It was too much. Two steps brought him to Ray, and he tangled his hands in the black denim of Ray's jeans, which rode crumpled and low on Ray's smooth pale hips. Another step and he had Ray pressed back against the wall next to the closet. Helplessly he crushed Ray's mouth under his. Ray inhaled sharply and went very still, but the leather-musk-cologne smell of him was intoxicating, and while his body was hard, his mouth was so damned soft. Fraser tried to put everything he felt into the kiss, knowing that he was committed now, that this was his one and only chance. If he'd just destroyed everything between them—well, it was better to be hung for a sheep than for a lamb, and he let his fingertips glide against the smooth skin just above the waistband of Ray's low-riding jeans.

A moment later he felt Ray's long, flat fingers scrabbling at his suspenders, tugging them down over his shoulders. A dizzying sensation of relief rushed through him—Ray had accepted him!—and he slid his hands up under the soft cotton of Ray's t-shirt, feeling the ridged rib cage, the wiry muscles. Ray's mouth was suddenly warm and alive against his, and Fraser opened his own mouth to take in Ray's strong, warm tongue. One of Ray's hands was coolly cupping back of his neck; the other was roughly tugging at his Henley, trying to pull it out of his trousers.

When they broke apart, both were gasping for breath. Ray's face was flushed, and Fraser supposed his must be as well. To his delight, Ray had knotted his fists in Fraser's Henley and was tugging at it with barely-concealed excitement. "Come on," Ray was softly chanting, "come on, come on..." and Fraser realized that Ray was trying to steer him toward the rumpled bed behind them. He was instantly, painfully hard, but he was not capable of letting a moment like this pass without some expression of sentiment, and so he hugged Ray tightly, pulling him close. Ray's arms were instantly up and around him, and Fraser squeezed his eyes shut in order to be completely and totally alive to the moment.

So it was only when he opened his eyes that he saw that Ray's closet had changed.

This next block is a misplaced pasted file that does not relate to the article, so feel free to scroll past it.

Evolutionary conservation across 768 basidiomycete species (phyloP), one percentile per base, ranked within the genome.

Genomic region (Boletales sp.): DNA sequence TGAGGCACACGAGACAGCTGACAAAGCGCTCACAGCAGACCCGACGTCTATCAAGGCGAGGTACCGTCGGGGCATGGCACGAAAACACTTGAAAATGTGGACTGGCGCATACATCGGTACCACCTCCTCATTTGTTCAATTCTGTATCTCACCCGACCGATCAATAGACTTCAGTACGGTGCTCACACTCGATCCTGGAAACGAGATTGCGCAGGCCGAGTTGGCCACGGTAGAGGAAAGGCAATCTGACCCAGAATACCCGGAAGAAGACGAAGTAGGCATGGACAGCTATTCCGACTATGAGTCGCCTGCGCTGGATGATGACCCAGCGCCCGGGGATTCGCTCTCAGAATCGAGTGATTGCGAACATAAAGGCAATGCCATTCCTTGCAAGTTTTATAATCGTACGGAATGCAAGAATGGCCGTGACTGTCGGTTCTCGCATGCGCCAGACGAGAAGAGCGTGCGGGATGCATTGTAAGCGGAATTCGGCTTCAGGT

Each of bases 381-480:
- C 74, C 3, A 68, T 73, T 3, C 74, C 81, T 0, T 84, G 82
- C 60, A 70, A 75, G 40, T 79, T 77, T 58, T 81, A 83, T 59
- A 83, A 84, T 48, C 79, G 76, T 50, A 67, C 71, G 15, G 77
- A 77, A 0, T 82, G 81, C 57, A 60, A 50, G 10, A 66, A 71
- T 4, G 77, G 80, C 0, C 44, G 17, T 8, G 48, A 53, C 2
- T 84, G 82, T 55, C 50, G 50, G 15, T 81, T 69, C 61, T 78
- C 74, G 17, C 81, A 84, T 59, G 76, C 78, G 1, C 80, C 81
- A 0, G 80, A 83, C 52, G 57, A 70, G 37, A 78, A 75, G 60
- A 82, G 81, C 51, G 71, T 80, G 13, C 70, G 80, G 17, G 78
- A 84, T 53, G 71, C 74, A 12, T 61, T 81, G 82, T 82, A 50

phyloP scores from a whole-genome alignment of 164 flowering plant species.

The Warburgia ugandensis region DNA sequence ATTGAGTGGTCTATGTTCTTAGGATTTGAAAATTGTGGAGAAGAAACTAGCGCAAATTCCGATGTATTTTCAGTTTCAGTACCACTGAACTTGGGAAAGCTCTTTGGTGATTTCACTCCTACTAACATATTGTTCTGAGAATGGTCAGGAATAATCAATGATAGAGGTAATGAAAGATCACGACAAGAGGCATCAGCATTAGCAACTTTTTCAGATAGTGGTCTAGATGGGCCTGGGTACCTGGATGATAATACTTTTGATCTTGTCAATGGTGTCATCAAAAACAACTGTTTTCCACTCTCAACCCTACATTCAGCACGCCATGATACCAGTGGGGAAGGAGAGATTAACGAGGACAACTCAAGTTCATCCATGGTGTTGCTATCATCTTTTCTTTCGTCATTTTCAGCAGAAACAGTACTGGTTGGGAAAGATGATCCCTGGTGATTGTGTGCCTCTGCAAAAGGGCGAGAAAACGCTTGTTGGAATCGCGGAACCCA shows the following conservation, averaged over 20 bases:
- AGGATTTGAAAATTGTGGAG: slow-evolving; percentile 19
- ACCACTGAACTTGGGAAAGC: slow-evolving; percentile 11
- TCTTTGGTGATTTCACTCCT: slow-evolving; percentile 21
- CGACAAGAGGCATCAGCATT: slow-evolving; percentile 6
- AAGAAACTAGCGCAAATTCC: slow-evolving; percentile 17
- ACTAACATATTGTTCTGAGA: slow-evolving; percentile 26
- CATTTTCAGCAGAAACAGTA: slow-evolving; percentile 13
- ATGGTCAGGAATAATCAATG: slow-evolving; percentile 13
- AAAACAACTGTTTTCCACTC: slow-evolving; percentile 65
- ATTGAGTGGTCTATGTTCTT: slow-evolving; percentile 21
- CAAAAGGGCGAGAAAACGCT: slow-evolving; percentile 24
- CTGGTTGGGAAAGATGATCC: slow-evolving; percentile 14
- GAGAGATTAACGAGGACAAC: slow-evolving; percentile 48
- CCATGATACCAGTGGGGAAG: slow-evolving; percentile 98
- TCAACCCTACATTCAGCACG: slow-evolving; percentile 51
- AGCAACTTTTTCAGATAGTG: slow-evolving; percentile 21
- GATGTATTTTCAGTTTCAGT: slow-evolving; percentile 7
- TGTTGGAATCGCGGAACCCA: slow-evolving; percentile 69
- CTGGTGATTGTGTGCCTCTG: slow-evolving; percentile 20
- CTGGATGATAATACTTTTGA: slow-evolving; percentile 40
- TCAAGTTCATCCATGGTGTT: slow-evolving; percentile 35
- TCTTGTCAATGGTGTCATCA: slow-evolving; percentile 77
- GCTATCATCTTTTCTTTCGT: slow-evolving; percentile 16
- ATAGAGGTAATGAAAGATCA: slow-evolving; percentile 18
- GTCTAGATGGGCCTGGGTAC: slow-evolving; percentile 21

The wooden rod was still there, and the press of jackets, shirts, and trousers, and the tumble of boots, shoes and sneakers on the three square feet of floor. But now, behind this, were the wooden walls of a cabin, lit with a series of oil lamps as well as by the reflected glow of a fire in the grate. The cabin was unfamiliar to him—it certainly wasn't his father's cabin, but then again how could it be? His father's cabin was located in his office closet. No, Ray's closet seemed to contain a different cabin entirely, one he'd never seen before—

—except he suddenly noticed the dreamcatcher hanging in the window. It was the one he'd made for Ray, and he recognized his own weaving quite easily, as well as the distinctive colors of the eagle feather. It bore all the hallmarks of his workmanship—as, Fraser noticed a second later, did the bookcase on the far wall. Fraser had never built such a bookcase, but he knew that if he were to build one, it would look just like that, with those joins, that styling, that particular choice of sealing and stain. A moment later he recognized Ray's Navajo quilt, currently on the bed behind him, thrown carelessly over a comfortable looking armchair. And his own favorite boots, Fraser realized, the ones actually on his feet at the moment, were sitting on the hearth rug before the chair.

His chair. His and Ray's chair, he supposed. His and Ray's cabin that wasn't yet, but that was apparently someday to be. Ray's arms were still draped around him, and Fraser squeezed him tightly, grateful for this glimpse of life on the other side of the closet.

And as Ray kissed him hungrily and pulled him, stumbling, toward the unmade bed, Fraser felt a surge of unfamiliar and complicated emotions: of tenderness and passion mixed with hope.  

The End

Author's Note:  For the DS_Flashfiction "Footwear" challenge.